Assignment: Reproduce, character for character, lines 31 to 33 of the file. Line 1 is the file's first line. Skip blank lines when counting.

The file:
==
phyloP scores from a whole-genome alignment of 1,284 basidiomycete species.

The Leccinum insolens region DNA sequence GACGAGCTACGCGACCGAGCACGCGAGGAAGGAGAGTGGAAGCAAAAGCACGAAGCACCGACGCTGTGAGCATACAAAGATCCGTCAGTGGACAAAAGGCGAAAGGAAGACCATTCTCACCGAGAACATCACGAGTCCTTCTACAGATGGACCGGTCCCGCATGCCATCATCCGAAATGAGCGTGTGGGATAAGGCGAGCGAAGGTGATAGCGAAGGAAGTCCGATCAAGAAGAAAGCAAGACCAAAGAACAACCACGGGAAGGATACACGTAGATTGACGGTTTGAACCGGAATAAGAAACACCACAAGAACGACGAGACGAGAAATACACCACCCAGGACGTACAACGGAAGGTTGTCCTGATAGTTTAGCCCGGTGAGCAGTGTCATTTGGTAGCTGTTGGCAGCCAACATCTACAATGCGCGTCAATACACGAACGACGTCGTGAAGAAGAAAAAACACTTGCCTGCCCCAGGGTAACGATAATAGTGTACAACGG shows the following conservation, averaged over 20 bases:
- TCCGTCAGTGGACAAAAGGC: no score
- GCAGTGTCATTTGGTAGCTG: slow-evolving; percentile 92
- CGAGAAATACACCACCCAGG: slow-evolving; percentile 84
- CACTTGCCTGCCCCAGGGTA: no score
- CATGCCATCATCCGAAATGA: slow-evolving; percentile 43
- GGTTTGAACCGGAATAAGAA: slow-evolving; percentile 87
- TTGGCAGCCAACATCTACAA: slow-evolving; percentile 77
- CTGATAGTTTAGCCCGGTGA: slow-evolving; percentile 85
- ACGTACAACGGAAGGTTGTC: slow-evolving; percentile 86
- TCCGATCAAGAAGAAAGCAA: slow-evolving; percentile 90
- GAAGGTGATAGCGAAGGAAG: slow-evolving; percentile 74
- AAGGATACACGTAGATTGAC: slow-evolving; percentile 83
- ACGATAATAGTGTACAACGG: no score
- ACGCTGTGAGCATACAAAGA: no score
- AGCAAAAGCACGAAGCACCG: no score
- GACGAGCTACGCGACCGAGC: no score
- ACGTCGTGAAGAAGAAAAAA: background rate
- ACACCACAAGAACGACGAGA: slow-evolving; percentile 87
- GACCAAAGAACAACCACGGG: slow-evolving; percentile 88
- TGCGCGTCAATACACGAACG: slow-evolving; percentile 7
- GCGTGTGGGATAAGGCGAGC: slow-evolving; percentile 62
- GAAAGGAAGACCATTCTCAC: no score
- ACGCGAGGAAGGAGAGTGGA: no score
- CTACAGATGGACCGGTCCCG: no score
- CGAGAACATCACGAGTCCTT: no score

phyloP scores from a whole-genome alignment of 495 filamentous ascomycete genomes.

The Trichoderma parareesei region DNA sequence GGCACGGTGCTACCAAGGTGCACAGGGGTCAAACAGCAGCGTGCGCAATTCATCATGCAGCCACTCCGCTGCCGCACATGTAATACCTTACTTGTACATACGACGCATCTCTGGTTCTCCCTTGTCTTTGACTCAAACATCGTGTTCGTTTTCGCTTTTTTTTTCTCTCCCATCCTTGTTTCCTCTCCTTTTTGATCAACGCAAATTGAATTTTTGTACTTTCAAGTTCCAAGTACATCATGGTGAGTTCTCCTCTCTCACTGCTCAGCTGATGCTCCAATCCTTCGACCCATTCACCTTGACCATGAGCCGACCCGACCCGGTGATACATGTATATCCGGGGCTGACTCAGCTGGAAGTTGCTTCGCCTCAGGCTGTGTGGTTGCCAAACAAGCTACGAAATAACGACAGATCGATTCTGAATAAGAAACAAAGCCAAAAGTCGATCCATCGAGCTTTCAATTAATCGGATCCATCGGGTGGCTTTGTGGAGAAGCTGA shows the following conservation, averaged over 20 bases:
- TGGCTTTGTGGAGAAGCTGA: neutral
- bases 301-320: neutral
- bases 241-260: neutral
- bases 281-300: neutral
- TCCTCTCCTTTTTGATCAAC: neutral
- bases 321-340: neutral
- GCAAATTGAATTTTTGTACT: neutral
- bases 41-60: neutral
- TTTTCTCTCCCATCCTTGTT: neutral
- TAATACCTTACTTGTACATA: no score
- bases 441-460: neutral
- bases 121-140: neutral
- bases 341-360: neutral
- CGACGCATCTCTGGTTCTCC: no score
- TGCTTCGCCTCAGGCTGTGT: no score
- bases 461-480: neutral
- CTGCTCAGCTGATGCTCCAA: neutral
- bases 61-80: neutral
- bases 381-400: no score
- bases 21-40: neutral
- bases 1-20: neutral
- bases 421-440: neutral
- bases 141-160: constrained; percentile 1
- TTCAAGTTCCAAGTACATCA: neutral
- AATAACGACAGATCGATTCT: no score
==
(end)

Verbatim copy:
- bases 301-320: neutral
- bases 241-260: neutral
- bases 281-300: neutral